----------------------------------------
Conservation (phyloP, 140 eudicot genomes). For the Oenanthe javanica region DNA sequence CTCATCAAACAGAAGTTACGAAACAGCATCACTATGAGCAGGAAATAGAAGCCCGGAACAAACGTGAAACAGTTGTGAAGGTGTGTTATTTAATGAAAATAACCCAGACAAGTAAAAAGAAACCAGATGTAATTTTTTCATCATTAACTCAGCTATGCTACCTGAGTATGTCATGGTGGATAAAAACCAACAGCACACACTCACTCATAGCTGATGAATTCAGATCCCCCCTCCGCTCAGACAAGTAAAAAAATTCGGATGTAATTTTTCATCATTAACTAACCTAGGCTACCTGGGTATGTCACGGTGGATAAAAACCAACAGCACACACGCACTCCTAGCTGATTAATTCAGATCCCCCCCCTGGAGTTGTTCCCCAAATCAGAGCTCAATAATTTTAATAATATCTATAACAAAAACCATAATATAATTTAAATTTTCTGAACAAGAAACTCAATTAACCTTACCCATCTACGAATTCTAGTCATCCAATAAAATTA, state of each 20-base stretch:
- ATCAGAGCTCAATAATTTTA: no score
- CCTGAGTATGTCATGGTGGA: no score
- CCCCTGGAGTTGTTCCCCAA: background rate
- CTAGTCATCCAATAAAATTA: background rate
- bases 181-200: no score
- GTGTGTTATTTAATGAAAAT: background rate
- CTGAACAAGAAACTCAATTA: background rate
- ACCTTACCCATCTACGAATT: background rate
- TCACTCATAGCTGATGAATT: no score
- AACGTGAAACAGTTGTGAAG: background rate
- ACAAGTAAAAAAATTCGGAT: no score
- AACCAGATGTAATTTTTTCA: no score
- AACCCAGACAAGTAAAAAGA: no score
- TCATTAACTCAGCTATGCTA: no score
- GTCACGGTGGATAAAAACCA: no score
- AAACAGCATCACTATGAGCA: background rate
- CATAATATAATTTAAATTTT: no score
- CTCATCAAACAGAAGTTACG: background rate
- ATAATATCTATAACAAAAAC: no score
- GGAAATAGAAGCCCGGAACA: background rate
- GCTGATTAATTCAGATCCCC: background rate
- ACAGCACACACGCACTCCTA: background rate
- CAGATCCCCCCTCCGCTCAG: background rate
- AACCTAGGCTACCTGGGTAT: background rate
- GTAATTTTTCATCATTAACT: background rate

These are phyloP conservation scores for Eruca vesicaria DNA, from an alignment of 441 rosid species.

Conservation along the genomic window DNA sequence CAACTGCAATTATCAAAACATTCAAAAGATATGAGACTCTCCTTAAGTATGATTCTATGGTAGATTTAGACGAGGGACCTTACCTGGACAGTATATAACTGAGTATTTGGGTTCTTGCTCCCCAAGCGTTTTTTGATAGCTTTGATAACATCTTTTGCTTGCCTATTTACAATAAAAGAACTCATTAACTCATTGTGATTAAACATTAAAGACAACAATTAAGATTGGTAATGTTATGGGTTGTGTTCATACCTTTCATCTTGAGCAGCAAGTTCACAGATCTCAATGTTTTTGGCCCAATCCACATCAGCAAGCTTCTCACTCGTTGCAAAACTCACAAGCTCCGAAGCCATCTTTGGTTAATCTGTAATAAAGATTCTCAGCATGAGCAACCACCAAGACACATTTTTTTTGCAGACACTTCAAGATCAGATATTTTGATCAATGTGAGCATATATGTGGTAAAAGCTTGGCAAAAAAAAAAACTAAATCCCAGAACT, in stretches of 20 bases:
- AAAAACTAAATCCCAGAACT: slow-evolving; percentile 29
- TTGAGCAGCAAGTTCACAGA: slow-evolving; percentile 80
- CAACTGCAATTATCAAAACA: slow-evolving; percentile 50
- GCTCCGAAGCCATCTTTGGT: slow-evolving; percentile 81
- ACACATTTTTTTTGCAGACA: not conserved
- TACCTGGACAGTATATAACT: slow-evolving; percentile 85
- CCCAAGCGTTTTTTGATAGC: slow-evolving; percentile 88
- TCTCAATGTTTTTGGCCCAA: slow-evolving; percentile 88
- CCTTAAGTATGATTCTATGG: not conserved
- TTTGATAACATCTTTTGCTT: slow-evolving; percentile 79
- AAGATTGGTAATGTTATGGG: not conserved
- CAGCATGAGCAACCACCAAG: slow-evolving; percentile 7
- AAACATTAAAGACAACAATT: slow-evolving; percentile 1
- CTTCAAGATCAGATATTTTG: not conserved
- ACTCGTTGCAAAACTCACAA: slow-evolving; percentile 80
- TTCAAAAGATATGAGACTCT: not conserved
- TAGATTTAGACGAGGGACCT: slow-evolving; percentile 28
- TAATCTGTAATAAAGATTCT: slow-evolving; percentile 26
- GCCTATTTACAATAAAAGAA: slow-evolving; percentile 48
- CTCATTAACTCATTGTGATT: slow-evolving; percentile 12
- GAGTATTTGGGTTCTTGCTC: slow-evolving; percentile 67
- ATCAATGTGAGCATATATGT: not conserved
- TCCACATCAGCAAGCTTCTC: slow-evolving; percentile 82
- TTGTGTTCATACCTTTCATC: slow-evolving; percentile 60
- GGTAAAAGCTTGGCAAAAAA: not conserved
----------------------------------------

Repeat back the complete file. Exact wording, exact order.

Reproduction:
Conservation (phyloP, 140 eudicot genomes). For the Oenanthe javanica region DNA sequence CTCATCAAACAGAAGTTACGAAACAGCATCACTATGAGCAGGAAATAGAAGCCCGGAACAAACGTGAAACAGTTGTGAAGGTGTGTTATTTAATGAAAATAACCCAGACAAGTAAAAAGAAACCAGATGTAATTTTTTCATCATTAACTCAGCTATGCTACCTGAGTATGTCATGGTGGATAAAAACCAACAGCACACACTCACTCATAGCTGATGAATTCAGATCCCCCCTCCGCTCAGACAAGTAAAAAAATTCGGATGTAATTTTTCATCATTAACTAACCTAGGCTACCTGGGTATGTCACGGTGGATAAAAACCAACAGCACACACGCACTCCTAGCTGATTAATTCAGATCCCCCCCCTGGAGTTGTTCCCCAAATCAGAGCTCAATAATTTTAATAATATCTATAACAAAAACCATAATATAATTTAAATTTTCTGAACAAGAAACTCAATTAACCTTACCCATCTACGAATTCTAGTCATCCAATAAAATTA, state of each 20-base stretch:
- ATCAGAGCTCAATAATTTTA: no score
- CCTGAGTATGTCATGGTGGA: no score
- CCCCTGGAGTTGTTCCCCAA: background rate
- CTAGTCATCCAATAAAATTA: background rate
- bases 181-200: no score
- GTGTGTTATTTAATGAAAAT: background rate
- CTGAACAAGAAACTCAATTA: background rate
- ACCTTACCCATCTACGAATT: background rate
- TCACTCATAGCTGATGAATT: no score
- AACGTGAAACAGTTGTGAAG: background rate
- ACAAGTAAAAAAATTCGGAT: no score
- AACCAGATGTAATTTTTTCA: no score
- AACCCAGACAAGTAAAAAGA: no score
- TCATTAACTCAGCTATGCTA: no score
- GTCACGGTGGATAAAAACCA: no score
- AAACAGCATCACTATGAGCA: background rate
- CATAATATAATTTAAATTTT: no score
- CTCATCAAACAGAAGTTACG: background rate
- ATAATATCTATAACAAAAAC: no score
- GGAAATAGAAGCCCGGAACA: background rate
- GCTGATTAATTCAGATCCCC: background rate
- ACAGCACACACGCACTCCTA: background rate
- CAGATCCCCCCTCCGCTCAG: background rate
- AACCTAGGCTACCTGGGTAT: background rate
- GTAATTTTTCATCATTAACT: background rate

These are phyloP conservation scores for Eruca vesicaria DNA, from an alignment of 441 rosid species.

Conservation along the genomic window DNA sequence CAACTGCAATTATCAAAACATTCAAAAGATATGAGACTCTCCTTAAGTATGATTCTATGGTAGATTTAGACGAGGGACCTTACCTGGACAGTATATAACTGAGTATTTGGGTTCTTGCTCCCCAAGCGTTTTTTGATAGCTTTGATAACATCTTTTGCTTGCCTATTTACAATAAAAGAACTCATTAACTCATTGTGATTAAACATTAAAGACAACAATTAAGATTGGTAATGTTATGGGTTGTGTTCATACCTTTCATCTTGAGCAGCAAGTTCACAGATCTCAATGTTTTTGGCCCAATCCACATCAGCAAGCTTCTCACTCGTTGCAAAACTCACAAGCTCCGAAGCCATCTTTGGTTAATCTGTAATAAAGATTCTCAGCATGAGCAACCACCAAGACACATTTTTTTTGCAGACACTTCAAGATCAGATATTTTGATCAATGTGAGCATATATGTGGTAAAAGCTTGGCAAAAAAAAAAACTAAATCCCAGAACT, in stretches of 20 bases:
- AAAAACTAAATCCCAGAACT: slow-evolving; percentile 29
- TTGAGCAGCAAGTTCACAGA: slow-evolving; percentile 80
- CAACTGCAATTATCAAAACA: slow-evolving; percentile 50
- GCTCCGAAGCCATCTTTGGT: slow-evolving; percentile 81
- ACACATTTTTTTTGCAGACA: not conserved
- TACCTGGACAGTATATAACT: slow-evolving; percentile 85
- CCCAAGCGTTTTTTGATAGC: slow-evolving; percentile 88
- TCTCAATGTTTTTGGCCCAA: slow-evolving; percentile 88
- CCTTAAGTATGATTCTATGG: not conserved
- TTTGATAACATCTTTTGCTT: slow-evolving; percentile 79
- AAGATTGGTAATGTTATGGG: not conserved
- CAGCATGAGCAACCACCAAG: slow-evolving; percentile 7
- AAACATTAAAGACAACAATT: slow-evolving; percentile 1
- CTTCAAGATCAGATATTTTG: not conserved
- ACTCGTTGCAAAACTCACAA: slow-evolving; percentile 80
- TTCAAAAGATATGAGACTCT: not conserved
- TAGATTTAGACGAGGGACCT: slow-evolving; percentile 28
- TAATCTGTAATAAAGATTCT: slow-evolving; percentile 26
- GCCTATTTACAATAAAAGAA: slow-evolving; percentile 48
- CTCATTAACTCATTGTGATT: slow-evolving; percentile 12
- GAGTATTTGGGTTCTTGCTC: slow-evolving; percentile 67
- ATCAATGTGAGCATATATGT: not conserved
- TCCACATCAGCAAGCTTCTC: slow-evolving; percentile 82
- TTGTGTTCATACCTTTCATC: slow-evolving; percentile 60
- GGTAAAAGCTTGGCAAAAAA: not conserved